- NEW YORK (Reuters Health)
- With Americans eating out more, researchers are cautioning that the
on which commercial meals are served may become contaminated with bacteria
if they are not allowed to dry properly before being piled up after
- "Cleaning and stacking and holding dishes in a
operation or church kitchen may become an issue if dishes are stacked wet
and then held for a long period,'' said study author Dr. Dorothy W.
- Hagan, professor of medicine at Oregon Health Sciences
University in Portland, and her colleagues assessed whether stacking wet
dishes in commercial establishments may contribute to the growth of harmful
bacteria on plate surfaces. According to the Centers for Disease Control
and Prevention, there are an estimated 75 million cases of foodborne
reported each year in the US.
- The researchers first identified bacteria on 100 dishes
(prior to washing) that had been used to serve meals to patients at a
center. They then put half the plates through a full cycle of a dishwasher,
stacking the plates after placing small amounts of water on each dish
The other 50 plates were machine-washed and then allowed to air dry for
- Hagan and colleagues then analyzed all the plates for
the presence of bacteria. Their findings are published in the August issue
of the Journal of the American Dietetic Association.
- Twenty-four hours after washing, the investigators found
no apparent difference in bacterial growth between those stacked wet and
those fully air-dried. However, after 48 hours a significantly higher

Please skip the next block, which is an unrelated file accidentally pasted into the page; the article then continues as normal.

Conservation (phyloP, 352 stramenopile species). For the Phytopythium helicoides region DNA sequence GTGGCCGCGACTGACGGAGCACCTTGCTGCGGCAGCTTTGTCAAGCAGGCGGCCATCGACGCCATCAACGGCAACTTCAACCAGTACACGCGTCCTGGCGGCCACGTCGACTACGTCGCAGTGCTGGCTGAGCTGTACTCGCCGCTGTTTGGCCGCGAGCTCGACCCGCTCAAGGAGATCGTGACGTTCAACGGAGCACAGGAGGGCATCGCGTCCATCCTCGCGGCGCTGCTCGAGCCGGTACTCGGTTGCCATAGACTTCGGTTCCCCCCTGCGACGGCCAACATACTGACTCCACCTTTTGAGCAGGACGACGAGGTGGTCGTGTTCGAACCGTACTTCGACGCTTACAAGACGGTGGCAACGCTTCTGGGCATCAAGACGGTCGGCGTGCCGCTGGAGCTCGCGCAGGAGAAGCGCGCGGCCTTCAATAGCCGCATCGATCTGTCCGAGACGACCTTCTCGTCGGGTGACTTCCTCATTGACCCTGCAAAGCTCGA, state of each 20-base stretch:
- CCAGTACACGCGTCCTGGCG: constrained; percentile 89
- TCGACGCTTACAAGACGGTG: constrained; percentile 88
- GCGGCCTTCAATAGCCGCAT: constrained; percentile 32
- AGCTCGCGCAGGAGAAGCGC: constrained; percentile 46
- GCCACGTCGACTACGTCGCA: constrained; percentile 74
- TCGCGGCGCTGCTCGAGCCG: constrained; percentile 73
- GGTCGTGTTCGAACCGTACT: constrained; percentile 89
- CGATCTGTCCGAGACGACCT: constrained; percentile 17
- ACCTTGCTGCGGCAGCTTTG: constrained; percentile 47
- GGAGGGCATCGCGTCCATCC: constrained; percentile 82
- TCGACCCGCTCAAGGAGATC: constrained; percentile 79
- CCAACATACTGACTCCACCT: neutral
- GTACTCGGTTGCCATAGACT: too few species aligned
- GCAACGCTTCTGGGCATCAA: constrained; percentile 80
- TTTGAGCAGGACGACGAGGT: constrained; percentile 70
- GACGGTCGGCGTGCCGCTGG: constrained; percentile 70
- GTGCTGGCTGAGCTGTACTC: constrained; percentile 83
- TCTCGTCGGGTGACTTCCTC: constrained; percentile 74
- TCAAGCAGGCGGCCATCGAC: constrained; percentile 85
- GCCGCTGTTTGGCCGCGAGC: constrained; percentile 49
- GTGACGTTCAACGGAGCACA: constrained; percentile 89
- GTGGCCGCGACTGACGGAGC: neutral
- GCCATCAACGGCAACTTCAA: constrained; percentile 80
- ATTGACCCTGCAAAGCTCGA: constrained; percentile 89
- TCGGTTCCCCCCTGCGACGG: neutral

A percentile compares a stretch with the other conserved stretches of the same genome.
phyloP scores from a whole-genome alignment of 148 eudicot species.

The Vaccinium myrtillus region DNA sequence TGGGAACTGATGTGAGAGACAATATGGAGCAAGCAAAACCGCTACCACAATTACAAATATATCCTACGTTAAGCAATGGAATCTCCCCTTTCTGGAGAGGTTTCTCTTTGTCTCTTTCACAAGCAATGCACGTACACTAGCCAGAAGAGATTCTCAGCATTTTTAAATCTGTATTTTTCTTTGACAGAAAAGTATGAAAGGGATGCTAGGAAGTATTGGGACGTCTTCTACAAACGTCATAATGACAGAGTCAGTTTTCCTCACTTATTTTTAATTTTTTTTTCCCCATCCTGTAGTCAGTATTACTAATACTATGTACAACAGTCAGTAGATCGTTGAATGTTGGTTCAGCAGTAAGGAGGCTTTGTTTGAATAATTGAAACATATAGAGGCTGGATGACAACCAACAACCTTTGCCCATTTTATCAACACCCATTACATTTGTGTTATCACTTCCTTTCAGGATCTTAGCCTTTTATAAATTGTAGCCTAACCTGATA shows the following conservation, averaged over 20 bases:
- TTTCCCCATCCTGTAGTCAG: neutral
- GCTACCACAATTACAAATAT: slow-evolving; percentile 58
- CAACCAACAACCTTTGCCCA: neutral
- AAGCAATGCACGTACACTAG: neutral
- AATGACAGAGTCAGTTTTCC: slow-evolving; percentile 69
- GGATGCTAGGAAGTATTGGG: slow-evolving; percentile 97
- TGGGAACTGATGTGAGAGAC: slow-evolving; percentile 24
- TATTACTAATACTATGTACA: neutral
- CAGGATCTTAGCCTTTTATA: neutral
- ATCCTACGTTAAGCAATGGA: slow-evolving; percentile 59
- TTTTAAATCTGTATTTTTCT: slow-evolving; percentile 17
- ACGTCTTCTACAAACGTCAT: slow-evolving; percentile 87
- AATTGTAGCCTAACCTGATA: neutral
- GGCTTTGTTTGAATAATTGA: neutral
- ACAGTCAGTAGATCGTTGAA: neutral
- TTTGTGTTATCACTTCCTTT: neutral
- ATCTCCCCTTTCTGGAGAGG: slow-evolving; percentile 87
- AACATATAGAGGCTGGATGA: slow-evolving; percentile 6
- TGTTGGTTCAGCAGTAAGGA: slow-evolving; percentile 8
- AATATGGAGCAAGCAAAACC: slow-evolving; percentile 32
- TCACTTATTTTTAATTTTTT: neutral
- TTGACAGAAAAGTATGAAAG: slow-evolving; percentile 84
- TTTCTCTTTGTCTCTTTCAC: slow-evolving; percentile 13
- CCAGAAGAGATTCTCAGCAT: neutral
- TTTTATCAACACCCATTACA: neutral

of various bacteria were evident on the wet-stacked dishes.
- Although the researchers did not determine exactly what
types of bacteria had grown on the plates, they conclude that there is
a risk of bacterial growth and food contamination if dishes are stacked
wet after being run through an improperly working dishwasher or
dried after being hand washed.
- "Food safety and sanitation are of interest to
today because of mad cow disease, contaminated water supplies, overuse
of antibiotics, the public eating outside the home more (often),'' Hagan
told Reuters Health. "And this time-temperature-moisture problem sets
up an ideal environment for microbial growth.''
- Hagan pointed out that the Food and Drug Administration
code specifically recommends air drying of all commercial dishware in order
to prevent such food contamination problems. And she stressed that
and food-preparers should pay attention not just to what they eat but to
whether or not what they eat is safely prepared.
Journal of the American Dietetic Association 2001;101:933-934.
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